YouTube is another one of those "I am not primarily a visual learner" things - I have seen a number of videos I find amusing, but in general, I'm more likely to spend 5 minutes reading an amusing blog post or two, or a book, or whatever, than watching a video.
For library purposes, we also discourage the use of YouTube on the school server's: the bandwidth hit is just too heavy, and slows down access for everyone else. (This is complicated by our network set-up: our high school grades are in Minneapolis, but our connection to the rest of the 'Net runs through via the main campus in Hopkins, so everything goes from here, to there, to the rest of the world. That connection also includes everything from email to the library databases to general internet access.)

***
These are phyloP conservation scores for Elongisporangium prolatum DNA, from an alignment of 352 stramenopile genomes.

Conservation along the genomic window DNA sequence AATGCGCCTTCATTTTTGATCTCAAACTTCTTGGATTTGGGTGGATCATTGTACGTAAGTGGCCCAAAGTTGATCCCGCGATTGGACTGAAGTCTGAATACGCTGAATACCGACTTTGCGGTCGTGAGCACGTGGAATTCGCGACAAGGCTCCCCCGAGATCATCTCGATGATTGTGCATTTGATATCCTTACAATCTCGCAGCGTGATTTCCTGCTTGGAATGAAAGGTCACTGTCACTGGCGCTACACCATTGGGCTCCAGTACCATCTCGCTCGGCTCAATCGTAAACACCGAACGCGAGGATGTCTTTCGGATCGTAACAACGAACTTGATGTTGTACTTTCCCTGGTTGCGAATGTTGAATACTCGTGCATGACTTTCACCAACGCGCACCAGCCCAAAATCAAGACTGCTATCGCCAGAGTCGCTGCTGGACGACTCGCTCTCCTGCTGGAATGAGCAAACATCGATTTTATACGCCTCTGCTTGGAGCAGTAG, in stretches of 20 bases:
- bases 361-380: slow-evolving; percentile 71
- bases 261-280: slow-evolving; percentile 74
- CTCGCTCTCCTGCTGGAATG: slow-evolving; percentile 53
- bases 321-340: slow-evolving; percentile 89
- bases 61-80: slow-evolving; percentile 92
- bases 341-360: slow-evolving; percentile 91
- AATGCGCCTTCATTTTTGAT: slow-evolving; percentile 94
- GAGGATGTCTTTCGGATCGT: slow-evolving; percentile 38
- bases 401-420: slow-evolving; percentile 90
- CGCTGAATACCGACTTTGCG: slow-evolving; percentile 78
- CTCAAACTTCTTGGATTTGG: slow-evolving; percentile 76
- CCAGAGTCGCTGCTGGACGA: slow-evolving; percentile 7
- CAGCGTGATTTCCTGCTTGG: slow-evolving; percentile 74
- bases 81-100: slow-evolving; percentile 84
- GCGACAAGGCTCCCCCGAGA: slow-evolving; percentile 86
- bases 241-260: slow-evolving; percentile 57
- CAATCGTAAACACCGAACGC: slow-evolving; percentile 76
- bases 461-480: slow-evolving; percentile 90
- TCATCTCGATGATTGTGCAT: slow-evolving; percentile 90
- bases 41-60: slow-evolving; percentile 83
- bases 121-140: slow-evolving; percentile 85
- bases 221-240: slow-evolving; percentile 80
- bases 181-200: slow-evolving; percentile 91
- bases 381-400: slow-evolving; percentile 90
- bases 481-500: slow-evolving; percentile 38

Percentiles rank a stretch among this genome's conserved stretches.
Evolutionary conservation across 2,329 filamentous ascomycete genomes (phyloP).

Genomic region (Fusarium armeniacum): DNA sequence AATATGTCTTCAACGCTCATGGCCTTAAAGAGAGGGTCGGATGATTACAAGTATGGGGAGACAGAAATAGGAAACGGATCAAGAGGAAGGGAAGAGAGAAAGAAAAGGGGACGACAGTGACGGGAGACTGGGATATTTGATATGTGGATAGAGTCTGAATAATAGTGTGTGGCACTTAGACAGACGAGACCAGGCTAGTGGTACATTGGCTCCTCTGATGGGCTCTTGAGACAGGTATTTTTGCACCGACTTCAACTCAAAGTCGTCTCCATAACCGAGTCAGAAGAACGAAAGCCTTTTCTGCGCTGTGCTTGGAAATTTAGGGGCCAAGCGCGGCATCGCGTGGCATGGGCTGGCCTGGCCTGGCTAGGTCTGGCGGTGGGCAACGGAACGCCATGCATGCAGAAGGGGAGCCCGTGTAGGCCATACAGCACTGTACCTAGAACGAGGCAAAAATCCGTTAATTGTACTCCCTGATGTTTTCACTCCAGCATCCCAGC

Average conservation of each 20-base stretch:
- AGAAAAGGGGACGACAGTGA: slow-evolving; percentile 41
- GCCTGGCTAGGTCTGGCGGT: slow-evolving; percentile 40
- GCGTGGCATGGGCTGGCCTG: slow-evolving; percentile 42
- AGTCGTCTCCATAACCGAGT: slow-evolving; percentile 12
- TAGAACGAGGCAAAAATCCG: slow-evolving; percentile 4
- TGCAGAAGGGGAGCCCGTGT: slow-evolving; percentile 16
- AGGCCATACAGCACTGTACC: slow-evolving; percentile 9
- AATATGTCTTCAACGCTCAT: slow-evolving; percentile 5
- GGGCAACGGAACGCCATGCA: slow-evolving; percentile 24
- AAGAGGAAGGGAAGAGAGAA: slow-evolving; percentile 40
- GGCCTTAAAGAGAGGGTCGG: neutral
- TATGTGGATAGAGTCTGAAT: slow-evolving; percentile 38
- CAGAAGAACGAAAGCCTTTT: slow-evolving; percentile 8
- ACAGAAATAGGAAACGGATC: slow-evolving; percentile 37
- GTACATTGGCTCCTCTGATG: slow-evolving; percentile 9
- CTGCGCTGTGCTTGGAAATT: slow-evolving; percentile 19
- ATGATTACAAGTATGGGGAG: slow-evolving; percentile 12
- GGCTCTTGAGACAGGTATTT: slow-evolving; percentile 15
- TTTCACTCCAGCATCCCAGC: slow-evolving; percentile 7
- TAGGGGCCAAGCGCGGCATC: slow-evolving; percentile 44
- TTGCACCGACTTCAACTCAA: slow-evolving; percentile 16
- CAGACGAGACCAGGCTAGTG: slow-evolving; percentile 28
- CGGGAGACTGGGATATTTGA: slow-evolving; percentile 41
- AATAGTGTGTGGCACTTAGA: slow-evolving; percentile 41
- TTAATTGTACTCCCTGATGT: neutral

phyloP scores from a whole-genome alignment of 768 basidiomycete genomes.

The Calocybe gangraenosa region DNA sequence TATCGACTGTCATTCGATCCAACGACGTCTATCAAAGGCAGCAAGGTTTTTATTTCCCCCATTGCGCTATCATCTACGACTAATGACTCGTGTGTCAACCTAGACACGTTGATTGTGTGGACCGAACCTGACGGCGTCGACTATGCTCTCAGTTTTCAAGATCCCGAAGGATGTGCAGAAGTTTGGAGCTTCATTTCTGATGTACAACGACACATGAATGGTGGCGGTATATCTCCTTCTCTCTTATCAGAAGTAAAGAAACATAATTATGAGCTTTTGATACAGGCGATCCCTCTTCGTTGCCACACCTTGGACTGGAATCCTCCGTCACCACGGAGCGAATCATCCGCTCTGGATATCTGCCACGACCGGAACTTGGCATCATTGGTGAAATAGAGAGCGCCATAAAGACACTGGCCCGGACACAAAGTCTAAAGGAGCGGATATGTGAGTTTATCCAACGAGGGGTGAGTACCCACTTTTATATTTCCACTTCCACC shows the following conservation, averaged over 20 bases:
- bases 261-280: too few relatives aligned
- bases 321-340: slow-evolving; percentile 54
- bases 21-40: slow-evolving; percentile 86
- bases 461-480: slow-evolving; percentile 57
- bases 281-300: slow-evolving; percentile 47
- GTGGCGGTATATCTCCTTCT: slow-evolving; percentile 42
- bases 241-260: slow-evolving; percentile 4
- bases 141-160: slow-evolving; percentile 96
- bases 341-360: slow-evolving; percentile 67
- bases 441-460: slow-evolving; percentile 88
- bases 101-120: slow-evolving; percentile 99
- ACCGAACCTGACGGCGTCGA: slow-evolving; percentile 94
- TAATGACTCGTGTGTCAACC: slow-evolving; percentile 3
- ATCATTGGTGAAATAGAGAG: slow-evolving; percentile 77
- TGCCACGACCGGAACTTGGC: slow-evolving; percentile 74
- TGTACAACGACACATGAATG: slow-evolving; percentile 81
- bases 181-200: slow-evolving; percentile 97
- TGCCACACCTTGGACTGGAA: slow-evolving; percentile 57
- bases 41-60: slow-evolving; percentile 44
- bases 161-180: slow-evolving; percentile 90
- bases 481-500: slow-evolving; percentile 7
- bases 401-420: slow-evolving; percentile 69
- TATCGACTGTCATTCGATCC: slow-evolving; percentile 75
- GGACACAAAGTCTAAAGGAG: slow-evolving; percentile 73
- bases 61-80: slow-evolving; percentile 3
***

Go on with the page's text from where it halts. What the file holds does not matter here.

That means that posting a YouTube (or other) video for library purposes doesn't make a whole lot of sense, though teachers do occasionally reference them specifically in class.
It took me a while to find a video that I thought might be interesting in this setting - for those of you who remember playing Tetris back when, this is a human version of it. I find it fascinating both because of the design planning needed, but because of the effect of taking an initially computer done project, and twisting it (and in this case, humanising it to some degree). Plus, it is also just fun to watch.